{openx:13}But that leads to another concern: What happens to the mortgage industry and the housing market if the economy is either veering towards a recession or is, at the very least, leaning too close to the proverbial edge?

‘There will be fewer mortgage lenders 12 months from today,’ predicts Charles R. Geisst, professor of finance at Manhattan College in the Bronx, N.Y., and author of ‘Deals of the Century: Wall Street, Mergers, and the Making of Modern America.’ ‘Maybe even in six months. Those that remain will be going back to saner lending practices.’

‘The housing slump is going to deepen,’ adds Desmond Lachman, senior fellow with the American Enterprise Institute in Washington, D.C. ‘The industry was in deep trouble before the economy starting going into the direction of a recession. And that difficult situation is going to become a whole lot worse if we have a recession.’

Bradway concurs the new year will not be rung in with cheery news. ‘One-third of the mortgage production of 2005 and 2006 has been eliminated,’ he says. ‘That will not come back anytime soon.’

For Howard University's Spriggs, problems in the credit markets can potentially reverberate back to the troubled mortgage industry. ‘This will further weaken the housing market, and people will be less likely to buy homes,’ he says.

The oversupply of homes on the market may also be alleviated if rough economic times persist in 2008. ‘If housing prices continue to fall, people may not put their homes on the market,’ observes Reynolds at the Cato Institute. ‘That reduces supplies, which is good since supply is heavy.’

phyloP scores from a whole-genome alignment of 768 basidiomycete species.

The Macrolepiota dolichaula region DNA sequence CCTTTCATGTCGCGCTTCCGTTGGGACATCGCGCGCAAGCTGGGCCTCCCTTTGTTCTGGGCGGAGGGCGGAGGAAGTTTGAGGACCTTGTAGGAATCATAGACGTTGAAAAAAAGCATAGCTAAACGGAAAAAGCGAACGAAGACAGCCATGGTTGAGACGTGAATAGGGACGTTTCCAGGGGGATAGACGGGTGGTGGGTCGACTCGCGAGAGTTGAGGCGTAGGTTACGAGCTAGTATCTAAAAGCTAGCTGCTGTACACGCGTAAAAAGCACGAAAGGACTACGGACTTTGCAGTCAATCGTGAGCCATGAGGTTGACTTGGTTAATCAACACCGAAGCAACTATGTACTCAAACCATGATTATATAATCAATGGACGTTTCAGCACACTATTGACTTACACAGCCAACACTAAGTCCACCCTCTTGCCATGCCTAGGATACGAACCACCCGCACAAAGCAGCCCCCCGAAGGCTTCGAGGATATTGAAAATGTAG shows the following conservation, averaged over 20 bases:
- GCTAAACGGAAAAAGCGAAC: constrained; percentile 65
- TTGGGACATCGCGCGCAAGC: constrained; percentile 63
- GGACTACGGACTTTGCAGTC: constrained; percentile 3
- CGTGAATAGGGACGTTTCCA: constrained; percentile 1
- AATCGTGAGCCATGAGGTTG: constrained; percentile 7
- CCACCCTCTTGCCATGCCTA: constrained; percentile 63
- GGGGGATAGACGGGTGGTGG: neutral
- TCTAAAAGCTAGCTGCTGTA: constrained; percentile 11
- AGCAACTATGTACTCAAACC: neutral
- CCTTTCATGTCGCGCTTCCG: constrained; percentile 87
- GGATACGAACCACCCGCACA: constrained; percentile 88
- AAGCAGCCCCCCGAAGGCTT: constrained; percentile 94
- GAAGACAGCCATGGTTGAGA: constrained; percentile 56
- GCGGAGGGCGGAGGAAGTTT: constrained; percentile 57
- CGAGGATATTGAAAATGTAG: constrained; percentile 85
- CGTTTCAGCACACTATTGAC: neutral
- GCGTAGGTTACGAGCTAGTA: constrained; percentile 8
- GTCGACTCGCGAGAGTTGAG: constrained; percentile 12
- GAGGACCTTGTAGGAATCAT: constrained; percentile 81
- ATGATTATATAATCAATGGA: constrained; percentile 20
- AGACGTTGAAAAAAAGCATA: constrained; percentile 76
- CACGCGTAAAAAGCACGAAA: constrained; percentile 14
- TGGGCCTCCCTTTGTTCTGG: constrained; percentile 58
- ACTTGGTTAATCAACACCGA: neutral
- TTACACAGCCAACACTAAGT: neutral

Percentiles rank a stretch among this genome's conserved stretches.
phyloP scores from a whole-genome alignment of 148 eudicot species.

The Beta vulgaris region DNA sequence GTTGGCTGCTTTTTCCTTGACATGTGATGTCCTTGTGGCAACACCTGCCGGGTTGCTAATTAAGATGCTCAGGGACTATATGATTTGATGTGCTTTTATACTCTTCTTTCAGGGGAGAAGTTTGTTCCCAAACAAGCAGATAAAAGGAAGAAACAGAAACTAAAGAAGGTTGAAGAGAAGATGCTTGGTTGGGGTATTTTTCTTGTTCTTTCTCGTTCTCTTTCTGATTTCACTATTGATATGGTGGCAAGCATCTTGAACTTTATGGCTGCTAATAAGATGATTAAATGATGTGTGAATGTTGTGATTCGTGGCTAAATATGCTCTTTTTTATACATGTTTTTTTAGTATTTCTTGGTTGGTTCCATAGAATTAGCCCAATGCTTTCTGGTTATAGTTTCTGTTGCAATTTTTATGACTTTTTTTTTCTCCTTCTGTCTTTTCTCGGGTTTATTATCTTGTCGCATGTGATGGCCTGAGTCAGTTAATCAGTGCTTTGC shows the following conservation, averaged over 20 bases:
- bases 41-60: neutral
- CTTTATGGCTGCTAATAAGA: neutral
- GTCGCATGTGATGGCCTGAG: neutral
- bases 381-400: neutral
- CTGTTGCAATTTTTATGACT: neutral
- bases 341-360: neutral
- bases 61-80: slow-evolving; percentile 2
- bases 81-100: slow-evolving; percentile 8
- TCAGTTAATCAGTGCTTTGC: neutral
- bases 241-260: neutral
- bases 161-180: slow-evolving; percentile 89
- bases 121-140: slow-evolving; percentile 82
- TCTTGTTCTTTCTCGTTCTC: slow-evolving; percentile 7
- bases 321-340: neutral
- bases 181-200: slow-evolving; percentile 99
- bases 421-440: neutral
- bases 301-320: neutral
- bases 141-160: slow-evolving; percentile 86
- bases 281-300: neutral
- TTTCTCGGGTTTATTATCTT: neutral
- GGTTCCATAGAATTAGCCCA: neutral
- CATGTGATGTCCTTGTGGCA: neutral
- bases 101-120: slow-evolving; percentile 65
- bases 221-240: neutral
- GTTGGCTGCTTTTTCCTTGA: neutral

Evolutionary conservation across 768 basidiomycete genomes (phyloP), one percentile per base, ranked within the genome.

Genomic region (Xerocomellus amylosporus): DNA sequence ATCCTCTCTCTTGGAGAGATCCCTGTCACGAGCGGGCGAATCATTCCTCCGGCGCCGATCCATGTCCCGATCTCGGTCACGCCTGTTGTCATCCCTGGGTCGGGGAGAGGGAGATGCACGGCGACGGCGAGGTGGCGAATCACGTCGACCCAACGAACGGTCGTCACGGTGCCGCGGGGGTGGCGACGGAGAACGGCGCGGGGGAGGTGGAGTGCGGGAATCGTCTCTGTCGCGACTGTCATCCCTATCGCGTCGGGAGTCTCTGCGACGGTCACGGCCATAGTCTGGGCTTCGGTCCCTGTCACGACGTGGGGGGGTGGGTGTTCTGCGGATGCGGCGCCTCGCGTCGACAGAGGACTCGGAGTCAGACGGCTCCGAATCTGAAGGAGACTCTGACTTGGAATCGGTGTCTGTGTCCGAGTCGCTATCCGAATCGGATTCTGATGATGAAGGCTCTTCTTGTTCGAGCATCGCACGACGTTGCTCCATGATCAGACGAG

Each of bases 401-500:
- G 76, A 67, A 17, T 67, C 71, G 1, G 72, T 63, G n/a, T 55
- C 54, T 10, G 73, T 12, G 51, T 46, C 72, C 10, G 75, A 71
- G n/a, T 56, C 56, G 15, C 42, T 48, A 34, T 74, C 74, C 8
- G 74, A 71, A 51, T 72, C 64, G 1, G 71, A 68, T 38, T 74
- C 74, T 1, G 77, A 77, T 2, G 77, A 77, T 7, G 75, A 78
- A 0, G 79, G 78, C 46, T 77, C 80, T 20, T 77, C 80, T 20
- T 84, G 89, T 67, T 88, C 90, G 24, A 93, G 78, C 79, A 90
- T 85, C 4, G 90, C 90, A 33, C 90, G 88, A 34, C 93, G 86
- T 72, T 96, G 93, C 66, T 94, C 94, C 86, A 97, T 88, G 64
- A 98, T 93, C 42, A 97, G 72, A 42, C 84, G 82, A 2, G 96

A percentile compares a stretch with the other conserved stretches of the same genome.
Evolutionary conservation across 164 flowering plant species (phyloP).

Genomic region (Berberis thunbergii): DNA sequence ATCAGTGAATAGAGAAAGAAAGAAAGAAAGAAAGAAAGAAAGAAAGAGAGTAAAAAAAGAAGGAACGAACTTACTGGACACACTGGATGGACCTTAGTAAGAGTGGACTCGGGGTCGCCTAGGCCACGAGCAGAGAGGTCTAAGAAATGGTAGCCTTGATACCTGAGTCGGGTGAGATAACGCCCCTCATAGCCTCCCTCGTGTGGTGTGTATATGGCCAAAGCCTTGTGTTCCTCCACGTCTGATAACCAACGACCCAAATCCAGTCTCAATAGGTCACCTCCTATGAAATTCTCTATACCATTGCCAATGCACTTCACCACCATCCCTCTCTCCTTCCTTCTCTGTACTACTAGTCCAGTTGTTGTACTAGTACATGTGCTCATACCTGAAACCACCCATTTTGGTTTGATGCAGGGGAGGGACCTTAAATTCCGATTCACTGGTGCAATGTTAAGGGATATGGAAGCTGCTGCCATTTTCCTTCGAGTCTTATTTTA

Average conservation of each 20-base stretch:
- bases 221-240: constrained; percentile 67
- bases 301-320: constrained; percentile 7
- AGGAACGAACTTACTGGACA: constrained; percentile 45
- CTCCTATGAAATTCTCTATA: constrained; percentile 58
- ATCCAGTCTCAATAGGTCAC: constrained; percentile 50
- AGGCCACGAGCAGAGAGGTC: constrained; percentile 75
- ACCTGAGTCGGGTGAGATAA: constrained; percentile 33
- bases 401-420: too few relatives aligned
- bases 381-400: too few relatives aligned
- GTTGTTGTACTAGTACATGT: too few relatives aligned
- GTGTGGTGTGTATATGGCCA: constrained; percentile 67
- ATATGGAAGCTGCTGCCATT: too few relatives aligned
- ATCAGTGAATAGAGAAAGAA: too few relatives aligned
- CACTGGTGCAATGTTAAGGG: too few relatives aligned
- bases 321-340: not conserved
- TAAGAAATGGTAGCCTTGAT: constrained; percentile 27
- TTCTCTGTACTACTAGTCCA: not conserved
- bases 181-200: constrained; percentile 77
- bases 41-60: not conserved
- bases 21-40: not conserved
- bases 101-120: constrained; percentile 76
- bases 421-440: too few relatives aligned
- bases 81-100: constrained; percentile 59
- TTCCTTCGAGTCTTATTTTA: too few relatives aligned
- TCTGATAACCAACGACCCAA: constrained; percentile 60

{OPENADS=banner=15}The MBA's Duncan points out that 2008 may have positive opportunities along with adversity. ‘Recession always creates unemployment,’ he explains. ‘Unemployment leads to delinquencies in the housing market. But for people with mortgages and who are employed, there is the opportunity to refinance. So you would get mixed components to that.’

In 2008, it would appear all eyes – from within mortgage banking and the economy as a whole – will be on the Federal Reserve and how deeply it will cut interest rates to keep the economic engine running.

‘Anytime you have the Fed recognizing the housing market is in a deep slump and that slump is persistent, I think it bodes the likelihood of the Fed reducing interest rates into the future,’ says Wai at the NAFCU.

‘Lowering interest rates is good for the mortgage industry,’ says Scott Stern, chairman of the National Alliance of Independent Mortgage Bankers and CEO of Lenders One in St. Louis. ‘It creates opportunities for refinancing and for purchasing homes. And lower interest rates are good for spending, which is good for the economy – and good for reducing the impact of a potential recession.’

But for many sectors of the industry that are facing acute financial pains, the hypothetical concern of a recession would barely rise above the level of distraction.

‘I think many mortgage lenders are already within recession conditions,’ says Merski at the ICBA. ‘The larger economy going into a recession wouldn't mean that much to them.’